Thirteen vessels - 10 Chinese, two Japanese and one from South Korea - are participating in the search and rescue operation, including searching for victims, contamination control and putting out the fire on Jan 12, 2018.
Iran thanks China for efforts as oil spill, recovery issues remain
China has set up an efficient interministry coordination team to handle the aftermath of the sunken oil tanker Sanchi, which includes monitoring and cleaning up the marine oil slick that was left and conducting regular search and recovery operations, senior officials said on Friday.
"We're now analyzing and studying the current situation as the sunken ship is still there and leaking oil," said Zhi Guanglu, deputy director of the China Maritime Search and Rescue Center, part of the Ministry of Transport. "Our mission is to remove the oil slick on the surface of the sea. And we're also considering how to handle the tanker."
The most effective way to eradicate pollution is to recover the wreckage, but the owner's opinion should also be considered in salvaging sunken ships as required by international agreements and laws, Zhi said at a news conference.
There are also great risks and challenges, such as the possible explosion of the highly flammable condensate oil, he said.
Zhi said China will start an investigation in accordance with international agreements and laws. Stakeholders will be invited to participate in and witness restoration of the ship's "black box", and contact will be enhanced with the International Maritime Organization to ensure an objective and just investigation.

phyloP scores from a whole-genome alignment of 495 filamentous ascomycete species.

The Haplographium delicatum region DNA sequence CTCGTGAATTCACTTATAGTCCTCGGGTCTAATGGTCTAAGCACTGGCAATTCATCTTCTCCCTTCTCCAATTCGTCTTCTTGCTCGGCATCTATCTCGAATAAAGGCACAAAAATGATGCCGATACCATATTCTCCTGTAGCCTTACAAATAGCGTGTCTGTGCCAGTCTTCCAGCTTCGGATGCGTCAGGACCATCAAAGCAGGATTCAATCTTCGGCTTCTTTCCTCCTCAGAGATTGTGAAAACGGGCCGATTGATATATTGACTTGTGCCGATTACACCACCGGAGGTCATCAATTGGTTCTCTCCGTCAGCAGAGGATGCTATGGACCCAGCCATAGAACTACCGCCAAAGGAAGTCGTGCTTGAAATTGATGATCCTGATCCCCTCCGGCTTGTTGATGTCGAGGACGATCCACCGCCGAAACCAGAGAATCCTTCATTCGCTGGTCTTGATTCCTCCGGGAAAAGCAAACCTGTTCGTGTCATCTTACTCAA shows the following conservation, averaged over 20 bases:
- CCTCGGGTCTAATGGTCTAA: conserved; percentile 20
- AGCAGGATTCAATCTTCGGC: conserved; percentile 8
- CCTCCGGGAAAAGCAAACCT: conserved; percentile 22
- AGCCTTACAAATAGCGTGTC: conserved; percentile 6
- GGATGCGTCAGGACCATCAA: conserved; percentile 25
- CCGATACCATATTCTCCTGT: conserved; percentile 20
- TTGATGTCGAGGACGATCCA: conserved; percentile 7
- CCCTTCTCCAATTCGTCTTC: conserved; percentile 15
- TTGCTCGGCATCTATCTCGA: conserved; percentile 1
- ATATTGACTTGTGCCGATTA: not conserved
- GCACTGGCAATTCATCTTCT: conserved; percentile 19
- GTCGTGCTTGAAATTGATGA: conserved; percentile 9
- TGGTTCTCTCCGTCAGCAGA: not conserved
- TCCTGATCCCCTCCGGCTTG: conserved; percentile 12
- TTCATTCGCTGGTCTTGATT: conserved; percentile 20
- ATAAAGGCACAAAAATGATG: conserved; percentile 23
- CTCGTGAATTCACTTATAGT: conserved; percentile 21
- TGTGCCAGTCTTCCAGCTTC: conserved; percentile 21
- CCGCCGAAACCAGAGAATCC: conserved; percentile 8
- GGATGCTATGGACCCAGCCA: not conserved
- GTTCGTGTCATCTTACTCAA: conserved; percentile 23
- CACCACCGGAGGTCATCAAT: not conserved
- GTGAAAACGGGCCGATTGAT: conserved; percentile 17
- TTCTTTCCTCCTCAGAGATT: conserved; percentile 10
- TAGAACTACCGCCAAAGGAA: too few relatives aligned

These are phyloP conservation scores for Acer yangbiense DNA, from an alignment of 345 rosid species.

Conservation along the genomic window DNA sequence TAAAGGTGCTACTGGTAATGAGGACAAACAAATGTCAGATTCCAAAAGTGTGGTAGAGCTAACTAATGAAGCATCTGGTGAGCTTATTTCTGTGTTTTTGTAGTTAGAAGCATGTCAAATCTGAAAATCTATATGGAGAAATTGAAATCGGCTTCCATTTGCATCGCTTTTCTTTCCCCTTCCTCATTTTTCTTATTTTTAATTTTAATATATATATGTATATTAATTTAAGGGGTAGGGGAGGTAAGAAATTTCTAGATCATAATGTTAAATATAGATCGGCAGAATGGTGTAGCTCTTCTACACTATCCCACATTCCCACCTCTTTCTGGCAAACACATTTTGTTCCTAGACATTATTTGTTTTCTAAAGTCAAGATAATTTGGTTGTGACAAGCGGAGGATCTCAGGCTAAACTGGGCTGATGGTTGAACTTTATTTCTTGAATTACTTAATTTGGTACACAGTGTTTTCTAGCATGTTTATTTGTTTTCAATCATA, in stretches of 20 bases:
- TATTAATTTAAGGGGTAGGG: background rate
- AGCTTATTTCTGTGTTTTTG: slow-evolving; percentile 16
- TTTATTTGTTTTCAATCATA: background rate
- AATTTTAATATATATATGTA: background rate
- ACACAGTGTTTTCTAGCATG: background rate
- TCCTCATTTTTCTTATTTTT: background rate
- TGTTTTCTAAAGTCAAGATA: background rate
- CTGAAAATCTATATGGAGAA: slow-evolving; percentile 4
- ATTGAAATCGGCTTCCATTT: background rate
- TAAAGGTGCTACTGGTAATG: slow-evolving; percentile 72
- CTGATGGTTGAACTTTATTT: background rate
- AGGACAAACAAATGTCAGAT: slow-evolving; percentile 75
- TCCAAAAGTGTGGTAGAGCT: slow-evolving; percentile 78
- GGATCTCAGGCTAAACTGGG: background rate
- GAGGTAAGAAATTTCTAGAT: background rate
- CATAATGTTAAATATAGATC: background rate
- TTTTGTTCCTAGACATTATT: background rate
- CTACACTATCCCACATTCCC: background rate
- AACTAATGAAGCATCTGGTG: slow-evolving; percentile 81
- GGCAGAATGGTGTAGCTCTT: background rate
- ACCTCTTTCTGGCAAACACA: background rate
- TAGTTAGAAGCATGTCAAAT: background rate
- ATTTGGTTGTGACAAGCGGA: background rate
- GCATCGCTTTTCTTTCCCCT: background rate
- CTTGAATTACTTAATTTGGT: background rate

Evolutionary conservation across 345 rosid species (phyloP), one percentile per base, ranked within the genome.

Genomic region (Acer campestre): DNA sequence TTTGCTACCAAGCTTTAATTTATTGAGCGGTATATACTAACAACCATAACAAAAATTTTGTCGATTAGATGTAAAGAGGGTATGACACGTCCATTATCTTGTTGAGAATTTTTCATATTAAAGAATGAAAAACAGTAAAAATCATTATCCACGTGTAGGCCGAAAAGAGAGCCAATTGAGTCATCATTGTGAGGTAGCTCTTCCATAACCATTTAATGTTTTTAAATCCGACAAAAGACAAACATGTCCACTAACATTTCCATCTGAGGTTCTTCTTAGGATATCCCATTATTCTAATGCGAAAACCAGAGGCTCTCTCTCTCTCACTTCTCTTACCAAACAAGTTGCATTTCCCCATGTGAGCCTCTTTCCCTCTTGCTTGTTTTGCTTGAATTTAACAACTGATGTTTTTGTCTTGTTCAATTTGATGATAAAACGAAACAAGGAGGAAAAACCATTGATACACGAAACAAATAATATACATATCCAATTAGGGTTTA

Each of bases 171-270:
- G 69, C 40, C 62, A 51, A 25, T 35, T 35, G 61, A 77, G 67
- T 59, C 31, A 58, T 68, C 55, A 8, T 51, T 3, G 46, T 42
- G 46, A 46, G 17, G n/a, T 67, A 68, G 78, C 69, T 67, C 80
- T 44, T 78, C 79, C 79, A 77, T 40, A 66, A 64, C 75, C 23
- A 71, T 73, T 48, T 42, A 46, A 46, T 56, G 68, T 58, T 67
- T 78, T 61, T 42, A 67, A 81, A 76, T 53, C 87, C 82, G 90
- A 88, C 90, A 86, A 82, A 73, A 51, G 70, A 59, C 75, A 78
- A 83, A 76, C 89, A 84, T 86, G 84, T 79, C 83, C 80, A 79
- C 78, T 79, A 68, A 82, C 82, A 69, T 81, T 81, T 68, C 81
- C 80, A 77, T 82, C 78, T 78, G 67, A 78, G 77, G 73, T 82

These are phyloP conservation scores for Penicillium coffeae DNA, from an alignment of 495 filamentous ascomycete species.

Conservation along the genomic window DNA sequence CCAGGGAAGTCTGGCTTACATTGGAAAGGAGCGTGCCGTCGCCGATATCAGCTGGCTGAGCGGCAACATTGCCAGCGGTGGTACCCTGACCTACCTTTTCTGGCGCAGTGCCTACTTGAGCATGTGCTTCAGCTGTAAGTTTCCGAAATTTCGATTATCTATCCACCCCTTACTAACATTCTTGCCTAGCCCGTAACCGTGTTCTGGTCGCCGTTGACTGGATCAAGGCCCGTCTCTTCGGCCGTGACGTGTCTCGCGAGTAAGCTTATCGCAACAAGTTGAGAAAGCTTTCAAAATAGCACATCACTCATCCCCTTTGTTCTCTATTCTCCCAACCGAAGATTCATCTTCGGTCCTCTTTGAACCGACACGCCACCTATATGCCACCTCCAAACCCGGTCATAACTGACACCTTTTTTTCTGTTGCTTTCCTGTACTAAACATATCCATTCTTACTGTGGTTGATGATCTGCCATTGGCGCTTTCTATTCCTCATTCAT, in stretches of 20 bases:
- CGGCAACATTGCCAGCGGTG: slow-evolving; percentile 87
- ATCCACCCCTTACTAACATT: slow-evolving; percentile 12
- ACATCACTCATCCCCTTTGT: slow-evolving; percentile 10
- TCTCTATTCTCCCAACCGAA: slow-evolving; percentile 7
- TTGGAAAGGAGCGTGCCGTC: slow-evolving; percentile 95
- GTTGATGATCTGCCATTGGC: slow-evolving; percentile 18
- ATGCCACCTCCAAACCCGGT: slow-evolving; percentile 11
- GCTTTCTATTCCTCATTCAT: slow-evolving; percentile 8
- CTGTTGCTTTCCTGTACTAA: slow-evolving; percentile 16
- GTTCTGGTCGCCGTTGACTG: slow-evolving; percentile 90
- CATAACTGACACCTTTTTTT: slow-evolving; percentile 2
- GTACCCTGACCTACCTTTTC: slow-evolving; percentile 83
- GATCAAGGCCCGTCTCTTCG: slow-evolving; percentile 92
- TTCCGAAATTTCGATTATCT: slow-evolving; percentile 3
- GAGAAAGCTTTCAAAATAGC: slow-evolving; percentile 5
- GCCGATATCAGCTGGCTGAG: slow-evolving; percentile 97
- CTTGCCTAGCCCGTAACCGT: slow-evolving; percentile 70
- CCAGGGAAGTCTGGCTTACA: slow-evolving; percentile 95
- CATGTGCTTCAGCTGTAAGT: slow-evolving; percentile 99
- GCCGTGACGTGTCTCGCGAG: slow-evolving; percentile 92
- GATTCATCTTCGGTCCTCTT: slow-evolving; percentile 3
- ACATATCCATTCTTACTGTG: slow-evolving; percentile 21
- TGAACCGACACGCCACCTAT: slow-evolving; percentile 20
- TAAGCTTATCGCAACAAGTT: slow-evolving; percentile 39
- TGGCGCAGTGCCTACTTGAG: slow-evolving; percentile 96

The Panama-registered oil tanker Sanchi, from Iran, carrying 111,300 metric tons of highly flammable condensate oil, collided with a Hong Kong-registered cargo ship about 8 pm on Jan 6 some 160 nautical miles east of Shanghai.
The oil slick was first seen on Jan 9, but its area remained small before the ship sank. After the sinking, oil spills of different sizes were found in the area. Close monitoring has been carried out, said Huo Chuanlin, deputy director of the environmental protection department of the State Oceanic Administration.
The Sanchi had 32 crew members - 30 Iranians and two Bangladeshis. As of Friday, three bodies had been found, according to the ministry. The cargo ship's 21 crew members were rescued.
The three bodies were handed to Iran per an agreement with the Iranian Consulate General in Shanghai, Zhi said.
Iranian Minister of Labor, Cooperatives and Social Welfare Ali Rabiei sent a letter of thanks on Wednesday to Chinese Ambassador to Iran Pang Sen. Rabiei expressed Iran's "sincerest gratitude to the Chinese government and people, especially to the Chinese personnel who have risked their life to make every effort to rescue the tanker under the threat of toxic gas and explosion".
The minister regretted the loss of crew members, saying the support and humanitarian aid the Chinese government and people offered to Iran will be remembered forever by the Iranian people.